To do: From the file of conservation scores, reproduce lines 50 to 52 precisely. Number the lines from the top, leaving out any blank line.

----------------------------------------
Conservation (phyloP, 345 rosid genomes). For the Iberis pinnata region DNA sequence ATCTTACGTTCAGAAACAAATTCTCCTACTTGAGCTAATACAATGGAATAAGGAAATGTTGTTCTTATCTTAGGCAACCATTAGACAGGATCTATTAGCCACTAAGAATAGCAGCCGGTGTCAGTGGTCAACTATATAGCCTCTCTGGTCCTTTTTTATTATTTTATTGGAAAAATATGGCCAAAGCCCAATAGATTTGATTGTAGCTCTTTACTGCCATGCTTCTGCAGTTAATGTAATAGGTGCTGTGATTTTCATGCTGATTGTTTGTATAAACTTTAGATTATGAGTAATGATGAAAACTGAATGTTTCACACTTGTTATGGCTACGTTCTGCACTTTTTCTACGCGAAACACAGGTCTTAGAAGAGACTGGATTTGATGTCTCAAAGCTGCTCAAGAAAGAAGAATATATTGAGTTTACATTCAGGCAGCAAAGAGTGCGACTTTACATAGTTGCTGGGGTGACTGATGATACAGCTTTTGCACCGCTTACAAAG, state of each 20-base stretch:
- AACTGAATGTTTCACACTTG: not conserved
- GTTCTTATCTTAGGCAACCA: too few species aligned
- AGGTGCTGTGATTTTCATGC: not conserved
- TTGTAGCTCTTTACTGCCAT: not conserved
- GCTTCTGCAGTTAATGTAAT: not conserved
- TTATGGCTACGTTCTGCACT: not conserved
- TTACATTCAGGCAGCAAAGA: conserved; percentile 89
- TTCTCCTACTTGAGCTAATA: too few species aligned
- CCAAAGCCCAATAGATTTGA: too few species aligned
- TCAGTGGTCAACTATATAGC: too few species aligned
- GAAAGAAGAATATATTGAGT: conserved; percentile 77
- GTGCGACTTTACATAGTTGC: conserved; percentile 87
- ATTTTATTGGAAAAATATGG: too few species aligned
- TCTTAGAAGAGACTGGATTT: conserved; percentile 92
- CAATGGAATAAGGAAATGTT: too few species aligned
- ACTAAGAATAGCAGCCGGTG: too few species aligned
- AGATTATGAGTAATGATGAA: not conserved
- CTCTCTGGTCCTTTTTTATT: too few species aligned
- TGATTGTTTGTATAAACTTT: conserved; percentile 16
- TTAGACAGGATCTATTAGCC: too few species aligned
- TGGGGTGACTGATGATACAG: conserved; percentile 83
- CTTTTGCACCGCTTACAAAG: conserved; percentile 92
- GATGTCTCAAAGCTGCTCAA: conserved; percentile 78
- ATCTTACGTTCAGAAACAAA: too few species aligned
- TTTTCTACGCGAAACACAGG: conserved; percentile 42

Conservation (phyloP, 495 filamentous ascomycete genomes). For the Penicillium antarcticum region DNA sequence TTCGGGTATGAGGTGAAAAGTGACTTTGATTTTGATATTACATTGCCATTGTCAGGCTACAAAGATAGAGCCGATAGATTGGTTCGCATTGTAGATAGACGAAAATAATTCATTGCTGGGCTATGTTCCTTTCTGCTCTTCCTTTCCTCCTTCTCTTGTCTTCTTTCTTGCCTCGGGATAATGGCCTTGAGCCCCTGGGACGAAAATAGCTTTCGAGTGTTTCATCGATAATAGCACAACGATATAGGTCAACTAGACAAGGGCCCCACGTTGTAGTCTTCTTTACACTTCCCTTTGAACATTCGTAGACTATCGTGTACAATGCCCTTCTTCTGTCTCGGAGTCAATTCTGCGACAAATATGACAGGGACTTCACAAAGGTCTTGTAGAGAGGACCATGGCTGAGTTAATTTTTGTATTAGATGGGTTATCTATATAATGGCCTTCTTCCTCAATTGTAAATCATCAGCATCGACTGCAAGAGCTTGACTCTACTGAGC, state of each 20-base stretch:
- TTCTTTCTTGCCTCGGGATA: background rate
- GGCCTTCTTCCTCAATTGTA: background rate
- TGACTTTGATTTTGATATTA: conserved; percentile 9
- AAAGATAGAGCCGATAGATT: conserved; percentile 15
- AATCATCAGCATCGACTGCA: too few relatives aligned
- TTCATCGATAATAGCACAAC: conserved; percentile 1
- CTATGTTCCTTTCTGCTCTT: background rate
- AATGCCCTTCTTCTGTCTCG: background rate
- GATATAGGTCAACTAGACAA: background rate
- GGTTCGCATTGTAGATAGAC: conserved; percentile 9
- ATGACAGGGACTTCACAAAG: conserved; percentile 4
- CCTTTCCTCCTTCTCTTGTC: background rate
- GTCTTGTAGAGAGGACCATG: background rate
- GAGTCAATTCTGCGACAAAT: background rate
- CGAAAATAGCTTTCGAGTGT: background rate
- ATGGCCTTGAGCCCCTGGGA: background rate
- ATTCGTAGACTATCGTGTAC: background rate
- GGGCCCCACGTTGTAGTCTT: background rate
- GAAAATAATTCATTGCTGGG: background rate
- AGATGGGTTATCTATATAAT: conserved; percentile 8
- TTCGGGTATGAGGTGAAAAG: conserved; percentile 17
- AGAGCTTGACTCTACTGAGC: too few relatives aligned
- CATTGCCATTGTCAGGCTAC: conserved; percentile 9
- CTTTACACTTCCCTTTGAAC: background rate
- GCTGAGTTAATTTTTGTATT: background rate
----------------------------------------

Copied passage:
- CATTGCCATTGTCAGGCTAC: conserved; percentile 9
- CTTTACACTTCCCTTTGAAC: background rate
- GCTGAGTTAATTTTTGTATT: background rate